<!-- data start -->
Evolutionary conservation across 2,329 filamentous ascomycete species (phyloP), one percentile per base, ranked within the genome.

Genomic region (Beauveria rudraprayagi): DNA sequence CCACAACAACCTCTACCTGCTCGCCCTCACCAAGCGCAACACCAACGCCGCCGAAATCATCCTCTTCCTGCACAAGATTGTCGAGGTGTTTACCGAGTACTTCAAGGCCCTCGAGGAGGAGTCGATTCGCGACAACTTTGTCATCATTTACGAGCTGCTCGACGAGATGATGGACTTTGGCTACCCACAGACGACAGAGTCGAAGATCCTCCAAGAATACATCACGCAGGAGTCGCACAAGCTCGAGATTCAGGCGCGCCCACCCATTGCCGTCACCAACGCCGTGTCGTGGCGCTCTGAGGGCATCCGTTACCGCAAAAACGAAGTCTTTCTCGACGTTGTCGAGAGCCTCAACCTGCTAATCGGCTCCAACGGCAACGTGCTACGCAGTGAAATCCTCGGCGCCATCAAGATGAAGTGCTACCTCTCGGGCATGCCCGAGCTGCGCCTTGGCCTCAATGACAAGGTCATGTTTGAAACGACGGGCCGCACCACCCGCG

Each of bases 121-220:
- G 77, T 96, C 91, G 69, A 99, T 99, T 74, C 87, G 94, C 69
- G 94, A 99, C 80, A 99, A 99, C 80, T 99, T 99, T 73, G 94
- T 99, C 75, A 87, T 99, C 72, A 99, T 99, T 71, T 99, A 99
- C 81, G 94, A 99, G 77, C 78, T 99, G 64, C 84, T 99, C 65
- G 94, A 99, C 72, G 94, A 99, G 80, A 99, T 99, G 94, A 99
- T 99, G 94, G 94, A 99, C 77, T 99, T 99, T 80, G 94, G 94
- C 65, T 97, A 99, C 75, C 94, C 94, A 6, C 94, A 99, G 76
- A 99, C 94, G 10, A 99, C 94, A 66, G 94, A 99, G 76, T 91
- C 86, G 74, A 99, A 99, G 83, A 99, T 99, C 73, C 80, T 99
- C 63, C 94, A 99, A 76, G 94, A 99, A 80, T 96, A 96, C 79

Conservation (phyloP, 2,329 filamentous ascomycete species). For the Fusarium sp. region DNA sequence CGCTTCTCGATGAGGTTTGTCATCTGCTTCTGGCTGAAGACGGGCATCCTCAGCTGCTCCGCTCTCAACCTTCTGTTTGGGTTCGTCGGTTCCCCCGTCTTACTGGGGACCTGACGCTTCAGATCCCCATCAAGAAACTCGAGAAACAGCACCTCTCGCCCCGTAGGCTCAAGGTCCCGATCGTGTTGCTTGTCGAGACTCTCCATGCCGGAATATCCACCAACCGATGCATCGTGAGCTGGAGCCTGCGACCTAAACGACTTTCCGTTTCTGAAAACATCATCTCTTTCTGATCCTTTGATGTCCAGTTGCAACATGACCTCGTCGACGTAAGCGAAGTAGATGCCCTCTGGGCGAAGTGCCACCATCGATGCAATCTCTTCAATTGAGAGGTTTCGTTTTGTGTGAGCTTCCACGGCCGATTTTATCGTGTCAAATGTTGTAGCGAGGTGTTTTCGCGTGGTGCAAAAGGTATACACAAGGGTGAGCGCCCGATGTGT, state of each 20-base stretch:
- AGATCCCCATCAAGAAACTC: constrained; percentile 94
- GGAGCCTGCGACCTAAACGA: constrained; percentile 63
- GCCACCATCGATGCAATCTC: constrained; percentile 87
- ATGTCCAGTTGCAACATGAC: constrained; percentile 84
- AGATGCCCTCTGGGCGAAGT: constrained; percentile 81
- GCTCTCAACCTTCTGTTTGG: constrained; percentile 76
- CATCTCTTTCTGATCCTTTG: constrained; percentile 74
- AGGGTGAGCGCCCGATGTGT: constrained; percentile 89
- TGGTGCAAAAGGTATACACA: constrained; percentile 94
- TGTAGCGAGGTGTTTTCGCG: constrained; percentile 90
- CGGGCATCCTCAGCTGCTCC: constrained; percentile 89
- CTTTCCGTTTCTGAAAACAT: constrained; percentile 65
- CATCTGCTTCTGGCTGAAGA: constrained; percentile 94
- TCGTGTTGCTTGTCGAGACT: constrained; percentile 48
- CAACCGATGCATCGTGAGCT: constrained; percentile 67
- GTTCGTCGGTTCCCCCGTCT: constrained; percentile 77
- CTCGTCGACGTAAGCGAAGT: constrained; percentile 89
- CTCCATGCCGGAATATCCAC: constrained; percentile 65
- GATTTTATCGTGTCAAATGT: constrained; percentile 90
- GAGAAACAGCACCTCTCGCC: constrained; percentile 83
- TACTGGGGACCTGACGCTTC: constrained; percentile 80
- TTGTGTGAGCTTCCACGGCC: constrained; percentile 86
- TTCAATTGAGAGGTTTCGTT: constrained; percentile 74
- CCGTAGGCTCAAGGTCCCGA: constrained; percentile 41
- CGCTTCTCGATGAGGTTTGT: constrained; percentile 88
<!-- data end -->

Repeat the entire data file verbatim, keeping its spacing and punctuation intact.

Evolutionary conservation across 2,329 filamentous ascomycete species (phyloP), one percentile per base, ranked within the genome.

Genomic region (Beauveria rudraprayagi): DNA sequence CCACAACAACCTCTACCTGCTCGCCCTCACCAAGCGCAACACCAACGCCGCCGAAATCATCCTCTTCCTGCACAAGATTGTCGAGGTGTTTACCGAGTACTTCAAGGCCCTCGAGGAGGAGTCGATTCGCGACAACTTTGTCATCATTTACGAGCTGCTCGACGAGATGATGGACTTTGGCTACCCACAGACGACAGAGTCGAAGATCCTCCAAGAATACATCACGCAGGAGTCGCACAAGCTCGAGATTCAGGCGCGCCCACCCATTGCCGTCACCAACGCCGTGTCGTGGCGCTCTGAGGGCATCCGTTACCGCAAAAACGAAGTCTTTCTCGACGTTGTCGAGAGCCTCAACCTGCTAATCGGCTCCAACGGCAACGTGCTACGCAGTGAAATCCTCGGCGCCATCAAGATGAAGTGCTACCTCTCGGGCATGCCCGAGCTGCGCCTTGGCCTCAATGACAAGGTCATGTTTGAAACGACGGGCCGCACCACCCGCG

Each of bases 121-220:
- G 77, T 96, C 91, G 69, A 99, T 99, T 74, C 87, G 94, C 69
- G 94, A 99, C 80, A 99, A 99, C 80, T 99, T 99, T 73, G 94
- T 99, C 75, A 87, T 99, C 72, A 99, T 99, T 71, T 99, A 99
- C 81, G 94, A 99, G 77, C 78, T 99, G 64, C 84, T 99, C 65
- G 94, A 99, C 72, G 94, A 99, G 80, A 99, T 99, G 94, A 99
- T 99, G 94, G 94, A 99, C 77, T 99, T 99, T 80, G 94, G 94
- C 65, T 97, A 99, C 75, C 94, C 94, A 6, C 94, A 99, G 76
- A 99, C 94, G 10, A 99, C 94, A 66, G 94, A 99, G 76, T 91
- C 86, G 74, A 99, A 99, G 83, A 99, T 99, C 73, C 80, T 99
- C 63, C 94, A 99, A 76, G 94, A 99, A 80, T 96, A 96, C 79

Conservation (phyloP, 2,329 filamentous ascomycete species). For the Fusarium sp. region DNA sequence CGCTTCTCGATGAGGTTTGTCATCTGCTTCTGGCTGAAGACGGGCATCCTCAGCTGCTCCGCTCTCAACCTTCTGTTTGGGTTCGTCGGTTCCCCCGTCTTACTGGGGACCTGACGCTTCAGATCCCCATCAAGAAACTCGAGAAACAGCACCTCTCGCCCCGTAGGCTCAAGGTCCCGATCGTGTTGCTTGTCGAGACTCTCCATGCCGGAATATCCACCAACCGATGCATCGTGAGCTGGAGCCTGCGACCTAAACGACTTTCCGTTTCTGAAAACATCATCTCTTTCTGATCCTTTGATGTCCAGTTGCAACATGACCTCGTCGACGTAAGCGAAGTAGATGCCCTCTGGGCGAAGTGCCACCATCGATGCAATCTCTTCAATTGAGAGGTTTCGTTTTGTGTGAGCTTCCACGGCCGATTTTATCGTGTCAAATGTTGTAGCGAGGTGTTTTCGCGTGGTGCAAAAGGTATACACAAGGGTGAGCGCCCGATGTGT, state of each 20-base stretch:
- AGATCCCCATCAAGAAACTC: constrained; percentile 94
- GGAGCCTGCGACCTAAACGA: constrained; percentile 63
- GCCACCATCGATGCAATCTC: constrained; percentile 87
- ATGTCCAGTTGCAACATGAC: constrained; percentile 84
- AGATGCCCTCTGGGCGAAGT: constrained; percentile 81
- GCTCTCAACCTTCTGTTTGG: constrained; percentile 76
- CATCTCTTTCTGATCCTTTG: constrained; percentile 74
- AGGGTGAGCGCCCGATGTGT: constrained; percentile 89
- TGGTGCAAAAGGTATACACA: constrained; percentile 94
- TGTAGCGAGGTGTTTTCGCG: constrained; percentile 90
- CGGGCATCCTCAGCTGCTCC: constrained; percentile 89
- CTTTCCGTTTCTGAAAACAT: constrained; percentile 65
- CATCTGCTTCTGGCTGAAGA: constrained; percentile 94
- TCGTGTTGCTTGTCGAGACT: constrained; percentile 48
- CAACCGATGCATCGTGAGCT: constrained; percentile 67
- GTTCGTCGGTTCCCCCGTCT: constrained; percentile 77
- CTCGTCGACGTAAGCGAAGT: constrained; percentile 89
- CTCCATGCCGGAATATCCAC: constrained; percentile 65
- GATTTTATCGTGTCAAATGT: constrained; percentile 90
- GAGAAACAGCACCTCTCGCC: constrained; percentile 83
- TACTGGGGACCTGACGCTTC: constrained; percentile 80
- TTGTGTGAGCTTCCACGGCC: constrained; percentile 86
- TTCAATTGAGAGGTTTCGTT: constrained; percentile 74
- CCGTAGGCTCAAGGTCCCGA: constrained; percentile 41
- CGCTTCTCGATGAGGTTTGT: constrained; percentile 88